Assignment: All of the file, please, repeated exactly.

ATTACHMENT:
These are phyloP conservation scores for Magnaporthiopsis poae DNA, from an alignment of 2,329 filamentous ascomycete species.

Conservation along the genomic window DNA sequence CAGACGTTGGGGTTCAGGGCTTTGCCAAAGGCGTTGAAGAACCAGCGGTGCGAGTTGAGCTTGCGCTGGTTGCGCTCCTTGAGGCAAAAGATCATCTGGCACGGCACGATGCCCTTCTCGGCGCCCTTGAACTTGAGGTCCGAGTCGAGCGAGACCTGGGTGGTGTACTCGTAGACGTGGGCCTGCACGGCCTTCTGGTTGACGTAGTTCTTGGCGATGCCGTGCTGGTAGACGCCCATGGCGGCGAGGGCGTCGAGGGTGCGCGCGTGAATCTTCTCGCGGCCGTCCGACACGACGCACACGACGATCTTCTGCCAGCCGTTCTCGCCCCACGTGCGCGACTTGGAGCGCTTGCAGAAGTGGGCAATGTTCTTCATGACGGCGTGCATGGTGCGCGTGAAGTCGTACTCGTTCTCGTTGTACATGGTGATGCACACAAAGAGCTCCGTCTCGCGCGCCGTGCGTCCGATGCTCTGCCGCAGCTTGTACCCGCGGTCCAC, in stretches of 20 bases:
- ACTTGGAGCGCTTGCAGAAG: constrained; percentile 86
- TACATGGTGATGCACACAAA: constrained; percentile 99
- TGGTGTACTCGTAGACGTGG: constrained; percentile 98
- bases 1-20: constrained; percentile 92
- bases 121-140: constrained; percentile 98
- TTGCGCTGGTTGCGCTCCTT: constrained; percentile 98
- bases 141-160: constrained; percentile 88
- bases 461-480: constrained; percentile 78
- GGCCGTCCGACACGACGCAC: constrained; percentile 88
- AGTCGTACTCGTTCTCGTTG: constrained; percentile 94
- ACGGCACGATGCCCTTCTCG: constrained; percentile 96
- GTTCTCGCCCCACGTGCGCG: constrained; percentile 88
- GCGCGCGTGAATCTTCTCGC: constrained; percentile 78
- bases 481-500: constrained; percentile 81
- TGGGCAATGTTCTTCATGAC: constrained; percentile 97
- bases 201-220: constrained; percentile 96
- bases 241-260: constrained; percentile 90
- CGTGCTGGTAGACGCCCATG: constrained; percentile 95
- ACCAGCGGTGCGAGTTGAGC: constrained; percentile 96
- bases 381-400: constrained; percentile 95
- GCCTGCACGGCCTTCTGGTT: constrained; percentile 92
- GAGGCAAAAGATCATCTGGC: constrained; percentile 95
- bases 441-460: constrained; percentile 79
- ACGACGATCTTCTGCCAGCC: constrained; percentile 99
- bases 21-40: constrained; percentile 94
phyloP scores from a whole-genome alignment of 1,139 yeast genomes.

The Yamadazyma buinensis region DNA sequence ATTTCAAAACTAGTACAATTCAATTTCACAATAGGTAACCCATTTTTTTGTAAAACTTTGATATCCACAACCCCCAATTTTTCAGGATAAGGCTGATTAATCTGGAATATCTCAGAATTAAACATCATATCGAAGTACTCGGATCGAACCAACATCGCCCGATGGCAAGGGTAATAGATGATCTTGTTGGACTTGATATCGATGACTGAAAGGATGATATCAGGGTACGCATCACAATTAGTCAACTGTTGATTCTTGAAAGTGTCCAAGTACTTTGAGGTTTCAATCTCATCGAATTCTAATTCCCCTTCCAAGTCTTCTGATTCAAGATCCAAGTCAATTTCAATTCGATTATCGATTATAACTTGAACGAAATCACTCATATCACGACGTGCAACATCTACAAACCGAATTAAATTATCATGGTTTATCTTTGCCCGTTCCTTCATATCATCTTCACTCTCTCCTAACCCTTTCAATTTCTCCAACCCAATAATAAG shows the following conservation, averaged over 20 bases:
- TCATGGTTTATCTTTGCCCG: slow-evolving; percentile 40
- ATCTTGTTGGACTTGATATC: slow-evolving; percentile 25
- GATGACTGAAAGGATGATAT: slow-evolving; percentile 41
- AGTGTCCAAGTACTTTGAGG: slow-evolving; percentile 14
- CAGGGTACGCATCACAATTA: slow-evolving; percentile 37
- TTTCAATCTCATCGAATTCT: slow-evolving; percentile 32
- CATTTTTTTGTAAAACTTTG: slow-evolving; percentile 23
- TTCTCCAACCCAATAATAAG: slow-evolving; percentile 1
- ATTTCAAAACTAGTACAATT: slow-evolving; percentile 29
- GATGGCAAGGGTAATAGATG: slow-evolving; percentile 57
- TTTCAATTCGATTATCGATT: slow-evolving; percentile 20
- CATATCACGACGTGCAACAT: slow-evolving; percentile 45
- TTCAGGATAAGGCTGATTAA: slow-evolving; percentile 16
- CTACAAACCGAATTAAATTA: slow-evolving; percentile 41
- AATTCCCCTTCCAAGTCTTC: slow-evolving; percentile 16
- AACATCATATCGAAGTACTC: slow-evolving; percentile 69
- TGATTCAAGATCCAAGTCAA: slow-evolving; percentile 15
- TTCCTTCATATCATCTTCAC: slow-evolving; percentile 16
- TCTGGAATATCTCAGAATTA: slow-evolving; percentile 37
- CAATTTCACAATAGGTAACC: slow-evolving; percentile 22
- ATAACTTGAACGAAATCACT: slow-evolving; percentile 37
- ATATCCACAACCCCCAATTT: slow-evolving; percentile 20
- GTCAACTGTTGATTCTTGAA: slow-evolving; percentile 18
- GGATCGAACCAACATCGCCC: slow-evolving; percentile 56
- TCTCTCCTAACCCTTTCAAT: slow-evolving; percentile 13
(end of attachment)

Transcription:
These are phyloP conservation scores for Magnaporthiopsis poae DNA, from an alignment of 2,329 filamentous ascomycete species.

Conservation along the genomic window DNA sequence CAGACGTTGGGGTTCAGGGCTTTGCCAAAGGCGTTGAAGAACCAGCGGTGCGAGTTGAGCTTGCGCTGGTTGCGCTCCTTGAGGCAAAAGATCATCTGGCACGGCACGATGCCCTTCTCGGCGCCCTTGAACTTGAGGTCCGAGTCGAGCGAGACCTGGGTGGTGTACTCGTAGACGTGGGCCTGCACGGCCTTCTGGTTGACGTAGTTCTTGGCGATGCCGTGCTGGTAGACGCCCATGGCGGCGAGGGCGTCGAGGGTGCGCGCGTGAATCTTCTCGCGGCCGTCCGACACGACGCACACGACGATCTTCTGCCAGCCGTTCTCGCCCCACGTGCGCGACTTGGAGCGCTTGCAGAAGTGGGCAATGTTCTTCATGACGGCGTGCATGGTGCGCGTGAAGTCGTACTCGTTCTCGTTGTACATGGTGATGCACACAAAGAGCTCCGTCTCGCGCGCCGTGCGTCCGATGCTCTGCCGCAGCTTGTACCCGCGGTCCAC, in stretches of 20 bases:
- ACTTGGAGCGCTTGCAGAAG: constrained; percentile 86
- TACATGGTGATGCACACAAA: constrained; percentile 99
- TGGTGTACTCGTAGACGTGG: constrained; percentile 98
- bases 1-20: constrained; percentile 92
- bases 121-140: constrained; percentile 98
- TTGCGCTGGTTGCGCTCCTT: constrained; percentile 98
- bases 141-160: constrained; percentile 88
- bases 461-480: constrained; percentile 78
- GGCCGTCCGACACGACGCAC: constrained; percentile 88
- AGTCGTACTCGTTCTCGTTG: constrained; percentile 94
- ACGGCACGATGCCCTTCTCG: constrained; percentile 96
- GTTCTCGCCCCACGTGCGCG: constrained; percentile 88
- GCGCGCGTGAATCTTCTCGC: constrained; percentile 78
- bases 481-500: constrained; percentile 81
- TGGGCAATGTTCTTCATGAC: constrained; percentile 97
- bases 201-220: constrained; percentile 96
- bases 241-260: constrained; percentile 90
- CGTGCTGGTAGACGCCCATG: constrained; percentile 95
- ACCAGCGGTGCGAGTTGAGC: constrained; percentile 96
- bases 381-400: constrained; percentile 95
- GCCTGCACGGCCTTCTGGTT: constrained; percentile 92
- GAGGCAAAAGATCATCTGGC: constrained; percentile 95
- bases 441-460: constrained; percentile 79
- ACGACGATCTTCTGCCAGCC: constrained; percentile 99
- bases 21-40: constrained; percentile 94
phyloP scores from a whole-genome alignment of 1,139 yeast genomes.

The Yamadazyma buinensis region DNA sequence ATTTCAAAACTAGTACAATTCAATTTCACAATAGGTAACCCATTTTTTTGTAAAACTTTGATATCCACAACCCCCAATTTTTCAGGATAAGGCTGATTAATCTGGAATATCTCAGAATTAAACATCATATCGAAGTACTCGGATCGAACCAACATCGCCCGATGGCAAGGGTAATAGATGATCTTGTTGGACTTGATATCGATGACTGAAAGGATGATATCAGGGTACGCATCACAATTAGTCAACTGTTGATTCTTGAAAGTGTCCAAGTACTTTGAGGTTTCAATCTCATCGAATTCTAATTCCCCTTCCAAGTCTTCTGATTCAAGATCCAAGTCAATTTCAATTCGATTATCGATTATAACTTGAACGAAATCACTCATATCACGACGTGCAACATCTACAAACCGAATTAAATTATCATGGTTTATCTTTGCCCGTTCCTTCATATCATCTTCACTCTCTCCTAACCCTTTCAATTTCTCCAACCCAATAATAAG shows the following conservation, averaged over 20 bases:
- TCATGGTTTATCTTTGCCCG: slow-evolving; percentile 40
- ATCTTGTTGGACTTGATATC: slow-evolving; percentile 25
- GATGACTGAAAGGATGATAT: slow-evolving; percentile 41
- AGTGTCCAAGTACTTTGAGG: slow-evolving; percentile 14
- CAGGGTACGCATCACAATTA: slow-evolving; percentile 37
- TTTCAATCTCATCGAATTCT: slow-evolving; percentile 32
- CATTTTTTTGTAAAACTTTG: slow-evolving; percentile 23
- TTCTCCAACCCAATAATAAG: slow-evolving; percentile 1
- ATTTCAAAACTAGTACAATT: slow-evolving; percentile 29
- GATGGCAAGGGTAATAGATG: slow-evolving; percentile 57
- TTTCAATTCGATTATCGATT: slow-evolving; percentile 20
- CATATCACGACGTGCAACAT: slow-evolving; percentile 45
- TTCAGGATAAGGCTGATTAA: slow-evolving; percentile 16
- CTACAAACCGAATTAAATTA: slow-evolving; percentile 41
- AATTCCCCTTCCAAGTCTTC: slow-evolving; percentile 16
- AACATCATATCGAAGTACTC: slow-evolving; percentile 69
- TGATTCAAGATCCAAGTCAA: slow-evolving; percentile 15
- TTCCTTCATATCATCTTCAC: slow-evolving; percentile 16
- TCTGGAATATCTCAGAATTA: slow-evolving; percentile 37
- CAATTTCACAATAGGTAACC: slow-evolving; percentile 22
- ATAACTTGAACGAAATCACT: slow-evolving; percentile 37
- ATATCCACAACCCCCAATTT: slow-evolving; percentile 20
- GTCAACTGTTGATTCTTGAA: slow-evolving; percentile 18
- GGATCGAACCAACATCGCCC: slow-evolving; percentile 56
- TCTCTCCTAACCCTTTCAAT: slow-evolving; percentile 13